Each year, sportsmen, bird-watchers and other wildlife enthusiasts can join forces with the Wildlife Department to track federally-endangered whooping cranes as the birds migrate south.
"We rely on the public to help us monitor this rare bird's path through Oklahoma," said Matt Fullerton, endangered species biologist for the Wildlife Department. Outdoor enthusiasts can report the location of migrating whooping cranes, along with information about the sighting, at wildlifedepartment.com.
"The first set of whooping cranes generally arrives in Oklahoma in mid-October and the last leaves the state sometime in November," said Fullerton. Most reports come from the western half of the state, typically east of Guymon and west of Interstate 35.
The entire population, close to 350 birds, migrates through Oklahoma each fall and spring as they travel from their Alberta breeding ground at Wood Buffalo National Park to their coastal Texas wintering ground at Aransas National Wildlife Refuge.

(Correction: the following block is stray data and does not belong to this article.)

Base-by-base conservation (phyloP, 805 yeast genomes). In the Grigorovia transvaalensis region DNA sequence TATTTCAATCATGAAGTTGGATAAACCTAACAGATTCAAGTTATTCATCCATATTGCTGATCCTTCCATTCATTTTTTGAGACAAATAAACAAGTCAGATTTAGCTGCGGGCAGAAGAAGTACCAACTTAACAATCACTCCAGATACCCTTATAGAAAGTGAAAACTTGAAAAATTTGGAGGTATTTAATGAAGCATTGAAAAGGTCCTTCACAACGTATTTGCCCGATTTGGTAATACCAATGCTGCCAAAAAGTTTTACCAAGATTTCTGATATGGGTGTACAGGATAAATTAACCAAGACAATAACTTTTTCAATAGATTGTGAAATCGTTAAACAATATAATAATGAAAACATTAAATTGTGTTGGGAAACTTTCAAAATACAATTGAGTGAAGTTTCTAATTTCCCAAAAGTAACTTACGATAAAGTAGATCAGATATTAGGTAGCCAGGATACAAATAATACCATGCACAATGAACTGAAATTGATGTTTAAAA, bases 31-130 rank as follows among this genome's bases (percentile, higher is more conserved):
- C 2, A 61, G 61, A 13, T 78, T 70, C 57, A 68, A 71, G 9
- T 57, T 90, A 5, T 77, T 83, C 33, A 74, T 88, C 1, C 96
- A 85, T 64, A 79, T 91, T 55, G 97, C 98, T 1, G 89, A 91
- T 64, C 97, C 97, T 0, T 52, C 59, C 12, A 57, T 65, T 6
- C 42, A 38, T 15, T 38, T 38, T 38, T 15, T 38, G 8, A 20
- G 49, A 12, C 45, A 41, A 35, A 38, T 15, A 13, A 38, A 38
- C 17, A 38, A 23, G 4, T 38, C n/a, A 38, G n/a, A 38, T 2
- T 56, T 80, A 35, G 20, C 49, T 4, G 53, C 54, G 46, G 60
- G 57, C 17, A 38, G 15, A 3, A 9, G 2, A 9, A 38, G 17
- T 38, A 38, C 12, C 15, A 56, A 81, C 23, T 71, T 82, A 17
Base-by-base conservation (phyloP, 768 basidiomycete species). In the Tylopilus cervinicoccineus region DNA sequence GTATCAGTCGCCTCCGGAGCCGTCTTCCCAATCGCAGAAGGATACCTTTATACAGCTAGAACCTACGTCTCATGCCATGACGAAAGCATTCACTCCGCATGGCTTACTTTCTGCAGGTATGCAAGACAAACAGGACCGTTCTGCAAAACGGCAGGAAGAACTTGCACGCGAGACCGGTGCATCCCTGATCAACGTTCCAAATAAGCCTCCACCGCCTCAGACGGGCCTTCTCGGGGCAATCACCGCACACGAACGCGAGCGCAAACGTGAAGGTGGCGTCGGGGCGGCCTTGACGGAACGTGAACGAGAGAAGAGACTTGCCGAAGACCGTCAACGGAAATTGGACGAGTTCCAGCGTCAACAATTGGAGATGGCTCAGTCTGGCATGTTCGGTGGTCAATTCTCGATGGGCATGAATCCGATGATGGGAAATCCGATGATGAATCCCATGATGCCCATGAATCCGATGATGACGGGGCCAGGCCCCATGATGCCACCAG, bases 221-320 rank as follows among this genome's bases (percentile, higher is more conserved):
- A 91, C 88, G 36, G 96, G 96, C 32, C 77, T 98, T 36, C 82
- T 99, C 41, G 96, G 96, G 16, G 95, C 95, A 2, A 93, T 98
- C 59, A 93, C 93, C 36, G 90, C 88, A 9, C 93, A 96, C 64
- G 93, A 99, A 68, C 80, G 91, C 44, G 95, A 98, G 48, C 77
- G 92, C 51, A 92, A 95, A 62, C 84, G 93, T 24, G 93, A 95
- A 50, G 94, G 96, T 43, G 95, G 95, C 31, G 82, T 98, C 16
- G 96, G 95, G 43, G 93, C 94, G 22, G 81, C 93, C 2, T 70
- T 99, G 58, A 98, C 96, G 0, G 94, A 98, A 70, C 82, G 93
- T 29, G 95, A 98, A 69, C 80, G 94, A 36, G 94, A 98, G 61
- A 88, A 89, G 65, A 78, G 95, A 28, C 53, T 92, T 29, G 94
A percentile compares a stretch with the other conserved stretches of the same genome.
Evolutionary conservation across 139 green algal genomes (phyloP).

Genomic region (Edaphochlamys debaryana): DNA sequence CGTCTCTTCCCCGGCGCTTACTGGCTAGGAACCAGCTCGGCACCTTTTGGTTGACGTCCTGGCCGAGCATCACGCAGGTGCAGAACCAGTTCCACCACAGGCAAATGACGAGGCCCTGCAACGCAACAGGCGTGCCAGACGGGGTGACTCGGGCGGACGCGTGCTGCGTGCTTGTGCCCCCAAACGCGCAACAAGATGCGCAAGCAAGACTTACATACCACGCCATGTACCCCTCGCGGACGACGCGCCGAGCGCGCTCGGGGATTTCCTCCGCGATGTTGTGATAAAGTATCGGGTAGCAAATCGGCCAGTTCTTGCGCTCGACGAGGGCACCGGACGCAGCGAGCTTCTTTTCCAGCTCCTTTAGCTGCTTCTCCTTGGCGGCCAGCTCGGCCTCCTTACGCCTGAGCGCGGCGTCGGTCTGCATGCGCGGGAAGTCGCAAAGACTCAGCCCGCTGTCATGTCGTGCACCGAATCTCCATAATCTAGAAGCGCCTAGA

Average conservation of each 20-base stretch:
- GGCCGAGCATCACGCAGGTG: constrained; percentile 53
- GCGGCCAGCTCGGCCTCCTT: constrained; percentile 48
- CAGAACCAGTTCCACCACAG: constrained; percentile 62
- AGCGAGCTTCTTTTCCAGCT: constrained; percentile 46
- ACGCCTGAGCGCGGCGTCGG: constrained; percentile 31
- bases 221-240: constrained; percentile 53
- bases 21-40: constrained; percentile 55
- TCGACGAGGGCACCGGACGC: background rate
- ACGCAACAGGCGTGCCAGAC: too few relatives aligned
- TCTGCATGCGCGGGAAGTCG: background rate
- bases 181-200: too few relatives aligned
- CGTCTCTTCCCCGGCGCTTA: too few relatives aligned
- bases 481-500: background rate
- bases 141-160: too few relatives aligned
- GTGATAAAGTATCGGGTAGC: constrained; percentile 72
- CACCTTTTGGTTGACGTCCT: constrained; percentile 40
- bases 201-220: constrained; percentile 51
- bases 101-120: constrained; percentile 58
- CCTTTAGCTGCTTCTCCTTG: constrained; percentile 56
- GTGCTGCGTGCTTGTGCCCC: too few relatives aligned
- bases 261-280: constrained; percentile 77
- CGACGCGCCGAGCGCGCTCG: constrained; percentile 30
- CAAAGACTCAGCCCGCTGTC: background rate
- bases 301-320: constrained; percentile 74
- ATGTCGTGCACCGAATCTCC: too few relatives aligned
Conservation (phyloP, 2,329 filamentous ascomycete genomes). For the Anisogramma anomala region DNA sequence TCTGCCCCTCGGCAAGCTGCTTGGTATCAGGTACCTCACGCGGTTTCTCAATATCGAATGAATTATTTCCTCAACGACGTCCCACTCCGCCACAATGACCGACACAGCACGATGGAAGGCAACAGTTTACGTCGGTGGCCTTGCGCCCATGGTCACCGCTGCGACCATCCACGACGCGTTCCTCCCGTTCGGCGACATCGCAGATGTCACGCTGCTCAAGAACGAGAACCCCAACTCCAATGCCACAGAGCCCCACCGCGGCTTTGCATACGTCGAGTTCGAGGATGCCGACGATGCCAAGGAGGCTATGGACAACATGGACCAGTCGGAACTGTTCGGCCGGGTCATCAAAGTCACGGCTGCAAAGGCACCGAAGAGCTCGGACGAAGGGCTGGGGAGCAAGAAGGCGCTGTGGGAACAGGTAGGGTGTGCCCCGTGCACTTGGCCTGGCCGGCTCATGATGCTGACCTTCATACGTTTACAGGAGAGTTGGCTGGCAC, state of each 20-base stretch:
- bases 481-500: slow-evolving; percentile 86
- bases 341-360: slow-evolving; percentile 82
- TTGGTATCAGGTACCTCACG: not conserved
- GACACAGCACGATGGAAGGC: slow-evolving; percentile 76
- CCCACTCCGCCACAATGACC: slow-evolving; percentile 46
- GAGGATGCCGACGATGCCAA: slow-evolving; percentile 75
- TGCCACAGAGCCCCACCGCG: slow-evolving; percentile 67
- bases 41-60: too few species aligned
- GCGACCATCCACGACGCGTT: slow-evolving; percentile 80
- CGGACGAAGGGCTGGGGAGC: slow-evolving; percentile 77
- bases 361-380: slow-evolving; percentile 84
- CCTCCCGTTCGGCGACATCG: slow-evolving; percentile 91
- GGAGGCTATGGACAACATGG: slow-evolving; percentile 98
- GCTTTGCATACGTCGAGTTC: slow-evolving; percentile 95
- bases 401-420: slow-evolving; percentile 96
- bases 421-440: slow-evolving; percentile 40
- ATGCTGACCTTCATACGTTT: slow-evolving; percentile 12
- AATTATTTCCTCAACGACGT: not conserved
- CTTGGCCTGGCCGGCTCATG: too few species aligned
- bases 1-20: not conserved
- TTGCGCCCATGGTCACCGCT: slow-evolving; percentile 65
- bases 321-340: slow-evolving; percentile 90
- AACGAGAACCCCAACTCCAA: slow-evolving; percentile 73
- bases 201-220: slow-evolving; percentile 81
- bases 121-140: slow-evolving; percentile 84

Canadian officials reported an exceptional nesting season for whooping cranes; 45 juvenile birds are expected to make the 2,500 mile journey with the adults this year.
For more information about whooping cranes in Oklahoma, or to report a sighting offline, contact Fullerton at (580) 571-5820 or Mark Howery, wildlife diversity biologist for the Wildlife Department at (405) 990-7259.